Happy New Year 2013 — that’s not merely for the sake of salutation. As the year 2012 ends, across a range of bankers, industrialists, economists and policy makers polled by Business Standard, there is only one overwhelming sentiment for the coming year: Optimism.
From the Prime Minister’s Office, which faced one of the toughest years since the United Progressive Alliance came to power in 2004, to the highrises of Mumbai’s financial centres, there is a pervasive sense of growing confidence. That is probably why C Rangarajan, chairman of the Prime Minister’s Economic Advisory Council, feels “2013 will be better than 2012 as there is a reversal of pessimism in the industrial sector, which will also result in a pick-up in investment activity next financial year”.
India Inc agrees. “I think 2013 would be a better year for India than 2012. This is because we have initiated a lot of action in getting on to the right path. I am hoping all that would lead to the right results,” says Chanda Kochhar, managing director and CEO, ICICI Bank, the country’s largest private sector lender.
Even for those who watch India from afar, there is renewed hope. “Two reasons why growth actually fell this year are paralysis in decision making and tight monetary policy. Both are receding now — monetary policy, not fully, but it will change,” says Arvind Panagariya, Bhagwati Professor of Economics at Columbia University. “A flurry of reforms have also happened,” he adds.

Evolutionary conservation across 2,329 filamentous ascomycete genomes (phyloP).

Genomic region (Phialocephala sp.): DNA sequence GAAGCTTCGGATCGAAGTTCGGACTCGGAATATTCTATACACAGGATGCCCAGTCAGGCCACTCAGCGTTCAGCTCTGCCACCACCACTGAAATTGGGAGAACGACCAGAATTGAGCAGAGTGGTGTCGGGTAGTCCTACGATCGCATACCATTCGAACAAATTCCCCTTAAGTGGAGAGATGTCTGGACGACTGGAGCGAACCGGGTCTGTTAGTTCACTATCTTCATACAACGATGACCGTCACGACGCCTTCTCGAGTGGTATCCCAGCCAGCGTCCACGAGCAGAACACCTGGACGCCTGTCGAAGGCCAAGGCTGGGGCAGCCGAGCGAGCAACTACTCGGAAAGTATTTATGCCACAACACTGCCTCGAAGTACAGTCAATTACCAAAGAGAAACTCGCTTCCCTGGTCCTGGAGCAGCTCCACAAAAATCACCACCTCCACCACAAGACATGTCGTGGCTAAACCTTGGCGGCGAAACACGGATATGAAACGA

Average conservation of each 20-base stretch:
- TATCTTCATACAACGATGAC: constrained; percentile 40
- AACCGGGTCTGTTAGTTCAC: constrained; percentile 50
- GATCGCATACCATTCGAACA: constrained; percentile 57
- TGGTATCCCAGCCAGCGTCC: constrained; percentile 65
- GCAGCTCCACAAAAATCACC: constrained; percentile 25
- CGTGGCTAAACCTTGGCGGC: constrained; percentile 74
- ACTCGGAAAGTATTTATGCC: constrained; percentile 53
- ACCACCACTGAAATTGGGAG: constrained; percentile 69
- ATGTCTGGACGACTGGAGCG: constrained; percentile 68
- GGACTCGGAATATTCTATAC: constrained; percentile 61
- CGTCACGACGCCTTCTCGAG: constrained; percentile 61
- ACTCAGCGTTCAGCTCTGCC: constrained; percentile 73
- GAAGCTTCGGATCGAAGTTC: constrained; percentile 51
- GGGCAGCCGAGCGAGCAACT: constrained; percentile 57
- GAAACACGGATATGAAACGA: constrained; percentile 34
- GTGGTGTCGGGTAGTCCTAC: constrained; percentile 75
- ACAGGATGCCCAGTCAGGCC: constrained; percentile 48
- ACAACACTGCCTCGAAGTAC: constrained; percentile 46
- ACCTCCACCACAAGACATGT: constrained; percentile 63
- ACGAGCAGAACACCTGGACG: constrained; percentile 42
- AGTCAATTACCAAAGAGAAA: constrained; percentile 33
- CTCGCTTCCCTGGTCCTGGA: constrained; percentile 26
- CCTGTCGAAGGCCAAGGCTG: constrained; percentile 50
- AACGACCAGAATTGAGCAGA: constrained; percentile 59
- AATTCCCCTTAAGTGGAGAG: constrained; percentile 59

Those belated reforms, however, have also sparked anticipation for more action from the government — and not only because the West may finally be pulling out of a prolonged economic freefall. “Growth next year would be significantly better than this year. First, because of base effect; second, reforms are being brought in; and third, some recovery is seen in Europe and the US,” reasons Godrej Group Chairman and CII President Adi Godrej. “This year (2012) will be the worst growth year to my mind in a long time,” he adds.
Not so in 2013. “For now, we expect a modest acceleration in growth next year,” says JPMorgan India Economist Sajjid Chinoy. “How much the economy accelerates will depend on how significantly the government can ease supply bottlenecks and how much the global economy re-accelerates,” he says.
That’s reason enough for the chief of India’s biggest bank, State Bank of India, to wait and watch. “I would rather like to do the prediction after the Union Budget. It will depend on the Budget, monsoon and how the different state governments play out,” the bank’s chairman, Pratip Chaudhuri, says.
In contrast, industrialists like Videocon Group Chairman Venugopal Dhoot don’t need more convincing. “All the bad news for the country is now over. I am expecting inflation to moderate next year and economic growth to pick up,” he says. “The fact that there is political stability at the Centre will give lots of confidence for us to invest in new projects.”
Maybe because that sort of stability has been elusive in recent quarters, Rajeev Talwar, executive director of realty major DLF, has more realistic expectations. “Signals from the government are very good, with the passing of the Companies Bill and the Banking Bill. Investor sentiment is improving and its results will show in next year,” he says, adding: “The government seems to be turning the corner (rather) than turning a deaf ear.”